← Return to ARDS Support: my story and looking to help other survivors

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@donna562

Steve, I appreciate what you've written re: what life was like for the first 5 years, and where you are now. It sounds like I should talk with my pulmonologist about my plan to return to working in the office; my job can almost completely be done from home and I can avoid the setbacks that you had re: illness.

It struck me that you started this thread over a year ago, but only a few people have added comments. It took a minute to register that there aren't many ARDS survivors, at least not the severe cases that require a ventilator. Covid-19 was definitely the cause of my ARDS, and I was on the vent for 49 days last summer (late May-mid-June). Like you, I find helping others to be a great part of what makes my ordeal "worth it"; I moderate a small group for Covid ICU survivors on Reddit. Thank you for posting here, and being willing to share your experiences. Can you think back to when you felt you were "mostly" recovered, and let me know what you wish you knew then?

I am just now, 9 months out from ICU discharge, wrapping up the last stage of meeting my goals for rehab. I wonder what should I do next to continue making progress, especially with regard to memory. I definitely turned into Dory (the forgetful fish from Finding Nemo) while fighting for oxygen. I'd appreciate any tips you would like to share!

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Replies to "Steve, I appreciate what you've written re: what life was like for the first 5 years,..."

Donna, I'm tagging @plexiclone and @jready to make sure they see your great post and questions. You're so right that there are few ARDS survivors, especially the severe cases that needed ventilation.

You seem like an organized and motivated person, Donna. I love how you state "I'm …wrapping up the last stage of meeting my goals for rehab." Can you share what your goals were and some of the challenges and milestones you were able to celebrate?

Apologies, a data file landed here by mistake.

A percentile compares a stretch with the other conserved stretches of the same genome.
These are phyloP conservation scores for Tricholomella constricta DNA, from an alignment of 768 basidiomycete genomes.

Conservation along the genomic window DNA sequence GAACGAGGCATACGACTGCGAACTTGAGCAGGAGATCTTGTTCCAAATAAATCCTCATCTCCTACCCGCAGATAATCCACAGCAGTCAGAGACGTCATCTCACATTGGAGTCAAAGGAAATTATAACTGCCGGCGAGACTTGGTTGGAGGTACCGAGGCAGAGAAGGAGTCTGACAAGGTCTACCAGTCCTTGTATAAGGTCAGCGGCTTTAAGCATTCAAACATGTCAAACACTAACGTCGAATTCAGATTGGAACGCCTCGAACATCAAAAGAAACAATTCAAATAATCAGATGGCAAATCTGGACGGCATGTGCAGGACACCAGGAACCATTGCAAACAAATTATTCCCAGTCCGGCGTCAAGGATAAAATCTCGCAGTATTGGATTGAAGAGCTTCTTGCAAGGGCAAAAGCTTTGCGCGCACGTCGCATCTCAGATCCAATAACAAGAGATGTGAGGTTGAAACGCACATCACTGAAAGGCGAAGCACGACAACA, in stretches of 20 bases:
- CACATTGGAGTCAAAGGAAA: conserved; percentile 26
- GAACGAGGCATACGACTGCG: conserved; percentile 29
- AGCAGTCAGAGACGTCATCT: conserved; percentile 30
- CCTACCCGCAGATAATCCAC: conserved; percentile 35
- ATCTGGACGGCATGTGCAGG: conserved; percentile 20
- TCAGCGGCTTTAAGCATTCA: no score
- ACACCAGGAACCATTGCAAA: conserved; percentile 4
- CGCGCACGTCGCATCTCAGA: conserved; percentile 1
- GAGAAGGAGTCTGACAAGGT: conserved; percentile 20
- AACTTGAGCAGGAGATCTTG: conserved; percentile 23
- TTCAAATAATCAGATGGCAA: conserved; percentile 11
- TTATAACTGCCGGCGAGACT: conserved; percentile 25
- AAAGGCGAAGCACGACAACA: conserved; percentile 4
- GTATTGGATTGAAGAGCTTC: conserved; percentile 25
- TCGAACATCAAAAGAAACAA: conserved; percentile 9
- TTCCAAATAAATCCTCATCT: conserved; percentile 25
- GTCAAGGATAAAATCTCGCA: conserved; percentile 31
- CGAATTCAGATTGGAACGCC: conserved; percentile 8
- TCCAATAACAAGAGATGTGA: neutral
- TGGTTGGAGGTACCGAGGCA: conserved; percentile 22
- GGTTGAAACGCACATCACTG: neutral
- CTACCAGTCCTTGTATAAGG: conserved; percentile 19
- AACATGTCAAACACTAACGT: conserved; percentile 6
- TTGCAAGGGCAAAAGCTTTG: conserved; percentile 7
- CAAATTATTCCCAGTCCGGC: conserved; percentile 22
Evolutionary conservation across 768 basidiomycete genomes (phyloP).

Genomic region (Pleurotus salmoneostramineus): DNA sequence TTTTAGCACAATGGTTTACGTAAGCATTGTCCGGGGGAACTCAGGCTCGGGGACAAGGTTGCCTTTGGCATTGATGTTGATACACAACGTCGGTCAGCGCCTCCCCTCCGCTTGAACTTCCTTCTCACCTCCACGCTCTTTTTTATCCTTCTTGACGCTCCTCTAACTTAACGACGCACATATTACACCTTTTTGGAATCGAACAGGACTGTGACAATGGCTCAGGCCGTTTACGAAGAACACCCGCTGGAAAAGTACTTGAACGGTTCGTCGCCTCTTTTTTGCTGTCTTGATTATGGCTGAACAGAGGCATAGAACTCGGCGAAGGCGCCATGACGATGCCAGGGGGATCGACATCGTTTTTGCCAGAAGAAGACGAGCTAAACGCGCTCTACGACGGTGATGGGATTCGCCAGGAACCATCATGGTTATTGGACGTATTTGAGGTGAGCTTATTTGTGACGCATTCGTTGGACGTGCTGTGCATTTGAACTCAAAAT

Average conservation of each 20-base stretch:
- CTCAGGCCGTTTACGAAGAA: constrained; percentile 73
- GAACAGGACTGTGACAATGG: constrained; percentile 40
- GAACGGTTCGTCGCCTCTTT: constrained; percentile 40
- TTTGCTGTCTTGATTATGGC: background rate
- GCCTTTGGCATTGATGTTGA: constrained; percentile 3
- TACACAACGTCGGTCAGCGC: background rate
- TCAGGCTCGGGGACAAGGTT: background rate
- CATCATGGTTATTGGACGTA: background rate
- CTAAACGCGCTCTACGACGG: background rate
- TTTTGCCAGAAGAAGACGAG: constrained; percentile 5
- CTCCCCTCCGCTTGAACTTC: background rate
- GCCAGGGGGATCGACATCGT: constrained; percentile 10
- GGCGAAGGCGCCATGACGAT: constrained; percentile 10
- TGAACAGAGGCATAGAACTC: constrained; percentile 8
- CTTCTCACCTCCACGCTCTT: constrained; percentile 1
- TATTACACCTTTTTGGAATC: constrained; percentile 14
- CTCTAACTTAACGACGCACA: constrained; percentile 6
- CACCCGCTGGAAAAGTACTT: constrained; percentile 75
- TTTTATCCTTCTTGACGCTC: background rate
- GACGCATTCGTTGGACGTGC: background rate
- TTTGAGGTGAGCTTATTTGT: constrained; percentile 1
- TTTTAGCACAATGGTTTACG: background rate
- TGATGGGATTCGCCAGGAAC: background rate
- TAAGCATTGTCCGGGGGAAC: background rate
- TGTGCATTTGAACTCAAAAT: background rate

@donna562 First let me say congratulations on being a survivor and working through your recovery. I have read what you and Steve have gone through and I am inspired at how far you both came. One of the things I still (3 months after ICU stay) is seeing myself as truly being critically ill. Yes I had ARDS. Yes I was in the ICU. Yes I was on a ventilator. However I was only on a ventilator for 2 days and in the ICU for 4 days. I feel very lucky that I was not any worse.

I am finally motivated to make 2021 the year I start taking care of myself. I was also diagnosed with type 2 diabetes during my hospital stay. So I am adding diet and exercise into my recovery plan. I still have good and bad days. Some days I can actually clean the house or go for a walk or something. Some days I walk up a flight of stairs and still struggle for breath at the top and a heart rate of 130 or higher.

I have also felt very forgetful since the ICU. I have downloaded an app that has daily puzzles likes crossword and other mind puzzles. I also try to take 5 minutes every day and recall as much as I can from something long ago. For example I might try to remember all the actors in a movie I watched 10 years ago. Or run through all the names of my elementary school teachers. Just a little something that might "trigger" my brain to dig deep and find that old stored information.

Hi Donna! Congrats surviving COVID and ARDS!!
I don’t really remember an “ah ha” moment per se but I do remember realizing that others were giving me all their colds and various short term illnesses and that I had to be the vigilant person in the friendship. It was reinforced this past winter when I had my first winter since 1999 without bronchitis or a respiratory infection largely due to most everyone wearing a mask.

Hello @donna562 ! I wanted to respond to your question re: what to do next for your memory. @jready had some really great tips below. Anything that stimulates your brain is helpful – crosswords, puzzles, games/apps on a phone or tablet, reading, etc. If you really feel stuck and if your memory difficulties are causing you daily troubles or are interfering with your life, consultation with an Occupational Therapist can also be helpful. You may have already worked with this team, but if not it might be something to discuss with your primary care provider.